Seattle products make a pizza that’s hard to top

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I’ve been attending a lecture series on animals by Seattle Arts and Lectures. During one of the lectures, the speaker discussed the farming industry and mentioned that the rate at which humans consume meat simply isn’t sustainable as the population continues to grow. He mentioned finding alternate products, such as items made by Field Roast, a Seattle-based company that makes meat-like products out of grains and vegetables as a protein alternative. On my next trip to the store, I spotted some Field Roast sausage on the shelf, so I picked it up to try it. I’ve never liked regular sausage—mostly because of the texture—but this appeared to be a little different. I broke one of the links up and added it to a scramble the next day. It was really good.

I still had a link left when I got a craving for pizza last night. I didn’t want to wait too long for pizza dough to rise properly, so I opened up my Smitten Kitchen cookbook to the recipe for Rushed Pizza Dough and got to work.

As the dough was rising, I looked through my fridge for more toppings and found some locally made goat cheese and some Beecher’s Smoked Flagship cheese. I thought they’d help tone down the spiciness of the sausage a bit. I also had some fresh pesto and dill on hand to round out the flavors. It was definitely the best pizza I’ve made in recent memory, and a combination I plan on recreating.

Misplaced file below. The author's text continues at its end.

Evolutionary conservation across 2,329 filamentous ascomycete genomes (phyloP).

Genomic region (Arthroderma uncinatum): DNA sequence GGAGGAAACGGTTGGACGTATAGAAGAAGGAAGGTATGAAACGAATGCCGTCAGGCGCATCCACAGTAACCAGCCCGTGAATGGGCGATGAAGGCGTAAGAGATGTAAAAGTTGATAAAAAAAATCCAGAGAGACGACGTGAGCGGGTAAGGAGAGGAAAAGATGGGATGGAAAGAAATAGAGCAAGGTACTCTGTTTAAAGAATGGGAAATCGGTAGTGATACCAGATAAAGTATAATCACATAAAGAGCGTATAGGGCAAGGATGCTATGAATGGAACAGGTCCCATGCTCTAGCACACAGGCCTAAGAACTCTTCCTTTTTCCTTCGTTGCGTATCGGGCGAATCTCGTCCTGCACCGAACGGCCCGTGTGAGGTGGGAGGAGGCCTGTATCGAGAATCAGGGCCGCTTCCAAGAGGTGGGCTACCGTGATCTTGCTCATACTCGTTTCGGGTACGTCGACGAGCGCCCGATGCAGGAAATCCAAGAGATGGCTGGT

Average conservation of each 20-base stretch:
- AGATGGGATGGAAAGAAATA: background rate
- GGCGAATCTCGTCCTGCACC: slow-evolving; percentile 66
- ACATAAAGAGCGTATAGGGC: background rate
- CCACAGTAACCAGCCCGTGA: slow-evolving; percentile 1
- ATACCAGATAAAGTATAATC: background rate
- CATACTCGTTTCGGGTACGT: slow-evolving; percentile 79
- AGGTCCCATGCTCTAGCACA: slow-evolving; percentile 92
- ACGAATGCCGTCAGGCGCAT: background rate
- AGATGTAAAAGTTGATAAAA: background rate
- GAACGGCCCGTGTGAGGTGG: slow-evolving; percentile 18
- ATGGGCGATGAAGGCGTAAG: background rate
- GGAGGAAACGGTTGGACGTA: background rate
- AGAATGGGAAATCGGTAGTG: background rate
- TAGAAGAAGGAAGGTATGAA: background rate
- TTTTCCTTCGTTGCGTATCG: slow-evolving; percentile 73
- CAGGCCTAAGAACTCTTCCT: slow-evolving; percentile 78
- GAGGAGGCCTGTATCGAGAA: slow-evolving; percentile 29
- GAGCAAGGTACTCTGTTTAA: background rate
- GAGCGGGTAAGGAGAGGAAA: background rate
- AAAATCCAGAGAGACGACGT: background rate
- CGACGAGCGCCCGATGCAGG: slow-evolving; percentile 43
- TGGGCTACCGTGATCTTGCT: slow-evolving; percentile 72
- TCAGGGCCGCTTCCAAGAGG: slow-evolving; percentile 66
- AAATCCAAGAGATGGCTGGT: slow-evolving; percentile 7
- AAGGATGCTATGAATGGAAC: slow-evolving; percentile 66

Rushed Pizza Dough
1/2 cup warm water
1 1/4 teaspoons active dry yeast
1 1/2 cups all-purpose flour
1 teaspoon table salt
Olive oil, for coating bowl

Preheat oven to warm (200-225 degrees F) for 5 minutes; then turn it off.

Pour 1/2 cup warm water into a large mixing bowl, sprinkle the yeast over the water, and let it stand for 5 minutes. Add the flour, then salt, and mix with a wooden spoon until a rough, craggy mass forms. Turn dough and any loose bits out onto lightly floured counter, and knead for 5 minutes or until a smooth, elastic dough forms.

Coat inside of mixing bowl with olive oil, place dough back in bowl, then cover with plastic wrap. Place in previously warmed oven, and let it sit for 30 minutes, or until doubled. Remove dough from oven and preheat oven to 425 degrees.

Using your hands, shape the dough into a circle on a baking sheet lined with parchment paper.

Toppings
4 tablespoons pesto
1 Field Roast Mexican Chipotle Sausage
3 ounces goat cheese
3 ounces Beecher’s Smoked Flagship cheese
1 sprig of fresh dill, torn into small pieces

Spread the pesto around the shaped dough, leaving about a half inch of space between the sauce and the edges. Break apart the sausage and sprinkle onto the pizza. Do the same with the goat cheese. Grate the goat cheese over the top, and sprinkle the dill on. Bake for 10 minutes, or until crust is lightly browned. Cut and serve.

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Deconstructed BLT salad is easy to assemble

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This protein-packed salad is a filling meal that’s easy to assemble if you prepare each component ahead of time. It’s like a deconstructed BLT or club sandwich, and just as delicious. It’s another gem from “Raising the Salad Bar,” which I’ve been using a lot more lately for fresh salads for weeknight dinners.